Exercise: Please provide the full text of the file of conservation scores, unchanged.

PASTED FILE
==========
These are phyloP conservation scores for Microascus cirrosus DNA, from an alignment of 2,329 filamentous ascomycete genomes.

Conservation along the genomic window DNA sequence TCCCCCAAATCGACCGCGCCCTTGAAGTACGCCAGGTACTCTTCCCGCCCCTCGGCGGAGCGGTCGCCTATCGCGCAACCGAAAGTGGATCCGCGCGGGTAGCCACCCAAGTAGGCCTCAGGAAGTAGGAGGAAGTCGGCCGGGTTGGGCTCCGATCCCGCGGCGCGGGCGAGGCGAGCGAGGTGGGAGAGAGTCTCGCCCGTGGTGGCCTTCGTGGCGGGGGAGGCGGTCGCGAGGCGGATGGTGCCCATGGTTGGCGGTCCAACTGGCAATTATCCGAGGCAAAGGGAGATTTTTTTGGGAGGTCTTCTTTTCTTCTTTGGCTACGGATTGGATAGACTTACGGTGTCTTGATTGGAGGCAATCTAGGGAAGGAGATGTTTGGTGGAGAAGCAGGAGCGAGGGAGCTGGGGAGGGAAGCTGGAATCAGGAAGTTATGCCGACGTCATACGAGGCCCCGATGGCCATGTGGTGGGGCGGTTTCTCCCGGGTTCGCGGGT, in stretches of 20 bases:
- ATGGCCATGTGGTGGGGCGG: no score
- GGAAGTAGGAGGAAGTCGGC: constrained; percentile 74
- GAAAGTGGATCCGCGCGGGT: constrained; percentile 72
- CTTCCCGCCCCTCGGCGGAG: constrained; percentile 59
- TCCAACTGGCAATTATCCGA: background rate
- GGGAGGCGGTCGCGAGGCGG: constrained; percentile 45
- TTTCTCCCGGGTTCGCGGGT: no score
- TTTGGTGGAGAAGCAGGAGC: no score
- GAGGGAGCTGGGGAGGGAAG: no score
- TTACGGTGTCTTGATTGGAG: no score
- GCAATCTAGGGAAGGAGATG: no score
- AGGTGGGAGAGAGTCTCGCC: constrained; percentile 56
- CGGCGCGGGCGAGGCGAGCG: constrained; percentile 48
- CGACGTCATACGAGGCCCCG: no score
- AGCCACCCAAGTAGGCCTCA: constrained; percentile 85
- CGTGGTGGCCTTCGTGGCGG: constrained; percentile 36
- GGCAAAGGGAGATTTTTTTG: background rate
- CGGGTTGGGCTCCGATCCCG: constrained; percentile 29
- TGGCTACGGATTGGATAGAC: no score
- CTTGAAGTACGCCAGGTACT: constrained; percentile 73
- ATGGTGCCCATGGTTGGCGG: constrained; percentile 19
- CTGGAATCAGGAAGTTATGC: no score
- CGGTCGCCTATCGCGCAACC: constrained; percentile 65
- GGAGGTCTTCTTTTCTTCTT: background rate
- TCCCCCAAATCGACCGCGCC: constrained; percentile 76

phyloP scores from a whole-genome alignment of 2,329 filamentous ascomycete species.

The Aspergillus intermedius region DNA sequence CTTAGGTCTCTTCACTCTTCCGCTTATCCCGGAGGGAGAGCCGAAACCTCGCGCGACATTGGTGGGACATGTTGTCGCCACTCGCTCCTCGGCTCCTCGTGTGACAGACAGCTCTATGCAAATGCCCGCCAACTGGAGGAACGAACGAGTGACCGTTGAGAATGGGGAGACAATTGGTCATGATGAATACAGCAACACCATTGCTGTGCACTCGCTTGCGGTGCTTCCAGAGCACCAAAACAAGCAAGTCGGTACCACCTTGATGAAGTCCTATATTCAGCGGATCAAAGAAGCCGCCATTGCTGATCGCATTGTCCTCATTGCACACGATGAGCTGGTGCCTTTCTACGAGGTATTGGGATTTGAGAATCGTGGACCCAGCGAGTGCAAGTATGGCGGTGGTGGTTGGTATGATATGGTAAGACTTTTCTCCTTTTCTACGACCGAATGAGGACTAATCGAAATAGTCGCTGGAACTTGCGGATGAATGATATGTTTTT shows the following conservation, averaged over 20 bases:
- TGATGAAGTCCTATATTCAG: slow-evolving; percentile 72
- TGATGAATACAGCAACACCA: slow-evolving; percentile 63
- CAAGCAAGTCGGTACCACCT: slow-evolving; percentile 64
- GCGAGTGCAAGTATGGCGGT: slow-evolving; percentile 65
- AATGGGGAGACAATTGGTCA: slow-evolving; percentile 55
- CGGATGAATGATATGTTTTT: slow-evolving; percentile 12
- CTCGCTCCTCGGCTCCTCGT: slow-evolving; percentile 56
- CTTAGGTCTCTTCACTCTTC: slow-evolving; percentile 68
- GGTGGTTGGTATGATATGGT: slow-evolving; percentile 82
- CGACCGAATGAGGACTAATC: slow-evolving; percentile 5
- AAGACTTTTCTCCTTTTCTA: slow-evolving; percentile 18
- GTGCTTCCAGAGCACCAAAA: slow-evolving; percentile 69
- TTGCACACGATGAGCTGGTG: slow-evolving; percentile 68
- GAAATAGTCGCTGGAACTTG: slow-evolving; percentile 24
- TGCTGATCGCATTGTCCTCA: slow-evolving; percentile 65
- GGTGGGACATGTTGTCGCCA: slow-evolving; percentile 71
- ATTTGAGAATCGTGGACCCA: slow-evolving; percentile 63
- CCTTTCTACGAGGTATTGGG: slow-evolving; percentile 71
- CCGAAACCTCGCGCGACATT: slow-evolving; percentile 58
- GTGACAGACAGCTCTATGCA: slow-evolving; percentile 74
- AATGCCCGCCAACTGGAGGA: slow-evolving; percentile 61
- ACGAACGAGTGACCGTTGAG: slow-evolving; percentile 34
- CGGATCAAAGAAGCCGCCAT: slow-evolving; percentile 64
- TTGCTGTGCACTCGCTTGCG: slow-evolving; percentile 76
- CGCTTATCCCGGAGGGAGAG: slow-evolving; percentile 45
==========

These are phyloP conservation scores for Microascus cirrosus DNA, from an alignment of 2,329 filamentous ascomycete genomes.

Conservation along the genomic window DNA sequence TCCCCCAAATCGACCGCGCCCTTGAAGTACGCCAGGTACTCTTCCCGCCCCTCGGCGGAGCGGTCGCCTATCGCGCAACCGAAAGTGGATCCGCGCGGGTAGCCACCCAAGTAGGCCTCAGGAAGTAGGAGGAAGTCGGCCGGGTTGGGCTCCGATCCCGCGGCGCGGGCGAGGCGAGCGAGGTGGGAGAGAGTCTCGCCCGTGGTGGCCTTCGTGGCGGGGGAGGCGGTCGCGAGGCGGATGGTGCCCATGGTTGGCGGTCCAACTGGCAATTATCCGAGGCAAAGGGAGATTTTTTTGGGAGGTCTTCTTTTCTTCTTTGGCTACGGATTGGATAGACTTACGGTGTCTTGATTGGAGGCAATCTAGGGAAGGAGATGTTTGGTGGAGAAGCAGGAGCGAGGGAGCTGGGGAGGGAAGCTGGAATCAGGAAGTTATGCCGACGTCATACGAGGCCCCGATGGCCATGTGGTGGGGCGGTTTCTCCCGGGTTCGCGGGT, in stretches of 20 bases:
- ATGGCCATGTGGTGGGGCGG: no score
- GGAAGTAGGAGGAAGTCGGC: constrained; percentile 74
- GAAAGTGGATCCGCGCGGGT: constrained; percentile 72
- CTTCCCGCCCCTCGGCGGAG: constrained; percentile 59
- TCCAACTGGCAATTATCCGA: background rate
- GGGAGGCGGTCGCGAGGCGG: constrained; percentile 45
- TTTCTCCCGGGTTCGCGGGT: no score
- TTTGGTGGAGAAGCAGGAGC: no score
- GAGGGAGCTGGGGAGGGAAG: no score
- TTACGGTGTCTTGATTGGAG: no score
- GCAATCTAGGGAAGGAGATG: no score
- AGGTGGGAGAGAGTCTCGCC: constrained; percentile 56
- CGGCGCGGGCGAGGCGAGCG: constrained; percentile 48
- CGACGTCATACGAGGCCCCG: no score
- AGCCACCCAAGTAGGCCTCA: constrained; percentile 85
- CGTGGTGGCCTTCGTGGCGG: constrained; percentile 36
- GGCAAAGGGAGATTTTTTTG: background rate
- CGGGTTGGGCTCCGATCCCG: constrained; percentile 29
- TGGCTACGGATTGGATAGAC: no score
- CTTGAAGTACGCCAGGTACT: constrained; percentile 73
- ATGGTGCCCATGGTTGGCGG: constrained; percentile 19
- CTGGAATCAGGAAGTTATGC: no score
- CGGTCGCCTATCGCGCAACC: constrained; percentile 65
- GGAGGTCTTCTTTTCTTCTT: background rate
- TCCCCCAAATCGACCGCGCC: constrained; percentile 76

phyloP scores from a whole-genome alignment of 2,329 filamentous ascomycete species.

The Aspergillus intermedius region DNA sequence CTTAGGTCTCTTCACTCTTCCGCTTATCCCGGAGGGAGAGCCGAAACCTCGCGCGACATTGGTGGGACATGTTGTCGCCACTCGCTCCTCGGCTCCTCGTGTGACAGACAGCTCTATGCAAATGCCCGCCAACTGGAGGAACGAACGAGTGACCGTTGAGAATGGGGAGACAATTGGTCATGATGAATACAGCAACACCATTGCTGTGCACTCGCTTGCGGTGCTTCCAGAGCACCAAAACAAGCAAGTCGGTACCACCTTGATGAAGTCCTATATTCAGCGGATCAAAGAAGCCGCCATTGCTGATCGCATTGTCCTCATTGCACACGATGAGCTGGTGCCTTTCTACGAGGTATTGGGATTTGAGAATCGTGGACCCAGCGAGTGCAAGTATGGCGGTGGTGGTTGGTATGATATGGTAAGACTTTTCTCCTTTTCTACGACCGAATGAGGACTAATCGAAATAGTCGCTGGAACTTGCGGATGAATGATATGTTTTT shows the following conservation, averaged over 20 bases:
- TGATGAAGTCCTATATTCAG: slow-evolving; percentile 72
- TGATGAATACAGCAACACCA: slow-evolving; percentile 63
- CAAGCAAGTCGGTACCACCT: slow-evolving; percentile 64
- GCGAGTGCAAGTATGGCGGT: slow-evolving; percentile 65
- AATGGGGAGACAATTGGTCA: slow-evolving; percentile 55
- CGGATGAATGATATGTTTTT: slow-evolving; percentile 12
- CTCGCTCCTCGGCTCCTCGT: slow-evolving; percentile 56
- CTTAGGTCTCTTCACTCTTC: slow-evolving; percentile 68
- GGTGGTTGGTATGATATGGT: slow-evolving; percentile 82
- CGACCGAATGAGGACTAATC: slow-evolving; percentile 5
- AAGACTTTTCTCCTTTTCTA: slow-evolving; percentile 18
- GTGCTTCCAGAGCACCAAAA: slow-evolving; percentile 69
- TTGCACACGATGAGCTGGTG: slow-evolving; percentile 68
- GAAATAGTCGCTGGAACTTG: slow-evolving; percentile 24
- TGCTGATCGCATTGTCCTCA: slow-evolving; percentile 65
- GGTGGGACATGTTGTCGCCA: slow-evolving; percentile 71
- ATTTGAGAATCGTGGACCCA: slow-evolving; percentile 63
- CCTTTCTACGAGGTATTGGG: slow-evolving; percentile 71
- CCGAAACCTCGCGCGACATT: slow-evolving; percentile 58
- GTGACAGACAGCTCTATGCA: slow-evolving; percentile 74
- AATGCCCGCCAACTGGAGGA: slow-evolving; percentile 61
- ACGAACGAGTGACCGTTGAG: slow-evolving; percentile 34
- CGGATCAAAGAAGCCGCCAT: slow-evolving; percentile 64
- TTGCTGTGCACTCGCTTGCG: slow-evolving; percentile 76
- CGCTTATCCCGGAGGGAGAG: slow-evolving; percentile 45